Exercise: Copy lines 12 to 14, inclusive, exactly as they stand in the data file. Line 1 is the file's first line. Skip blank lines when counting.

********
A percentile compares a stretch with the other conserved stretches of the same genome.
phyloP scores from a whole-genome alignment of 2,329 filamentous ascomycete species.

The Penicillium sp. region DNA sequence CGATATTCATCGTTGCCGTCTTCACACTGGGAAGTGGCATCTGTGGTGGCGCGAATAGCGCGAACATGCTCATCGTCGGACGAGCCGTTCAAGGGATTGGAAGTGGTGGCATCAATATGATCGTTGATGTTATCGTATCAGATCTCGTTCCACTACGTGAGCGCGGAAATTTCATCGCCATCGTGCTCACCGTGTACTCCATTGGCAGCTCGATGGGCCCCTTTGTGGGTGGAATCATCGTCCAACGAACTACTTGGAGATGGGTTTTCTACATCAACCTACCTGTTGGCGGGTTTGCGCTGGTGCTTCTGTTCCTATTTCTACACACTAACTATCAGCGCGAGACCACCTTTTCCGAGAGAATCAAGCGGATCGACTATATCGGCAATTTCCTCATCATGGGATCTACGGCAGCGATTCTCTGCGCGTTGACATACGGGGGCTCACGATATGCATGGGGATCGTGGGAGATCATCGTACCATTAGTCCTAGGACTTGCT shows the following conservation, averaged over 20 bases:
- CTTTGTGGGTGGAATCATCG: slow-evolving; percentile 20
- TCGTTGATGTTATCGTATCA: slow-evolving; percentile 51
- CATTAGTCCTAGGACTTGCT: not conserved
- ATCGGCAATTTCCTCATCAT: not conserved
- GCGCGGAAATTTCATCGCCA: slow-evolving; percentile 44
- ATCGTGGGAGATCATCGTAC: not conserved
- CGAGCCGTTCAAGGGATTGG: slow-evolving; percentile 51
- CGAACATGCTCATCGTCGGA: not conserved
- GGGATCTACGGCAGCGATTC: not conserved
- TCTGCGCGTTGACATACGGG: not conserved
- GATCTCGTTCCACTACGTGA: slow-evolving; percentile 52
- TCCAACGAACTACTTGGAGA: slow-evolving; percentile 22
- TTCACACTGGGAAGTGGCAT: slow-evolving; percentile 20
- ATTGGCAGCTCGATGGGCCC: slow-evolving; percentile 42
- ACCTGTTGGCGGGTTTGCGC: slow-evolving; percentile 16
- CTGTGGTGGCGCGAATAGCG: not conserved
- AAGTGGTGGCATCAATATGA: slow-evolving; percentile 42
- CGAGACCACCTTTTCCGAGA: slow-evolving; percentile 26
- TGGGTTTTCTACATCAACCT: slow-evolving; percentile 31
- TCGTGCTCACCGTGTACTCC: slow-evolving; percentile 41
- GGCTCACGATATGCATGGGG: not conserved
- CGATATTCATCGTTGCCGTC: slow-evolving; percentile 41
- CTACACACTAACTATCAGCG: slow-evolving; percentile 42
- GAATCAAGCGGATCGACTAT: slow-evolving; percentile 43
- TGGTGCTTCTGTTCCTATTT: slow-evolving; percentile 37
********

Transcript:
- GGGATCTACGGCAGCGATTC: not conserved
- TCTGCGCGTTGACATACGGG: not conserved
- GATCTCGTTCCACTACGTGA: slow-evolving; percentile 52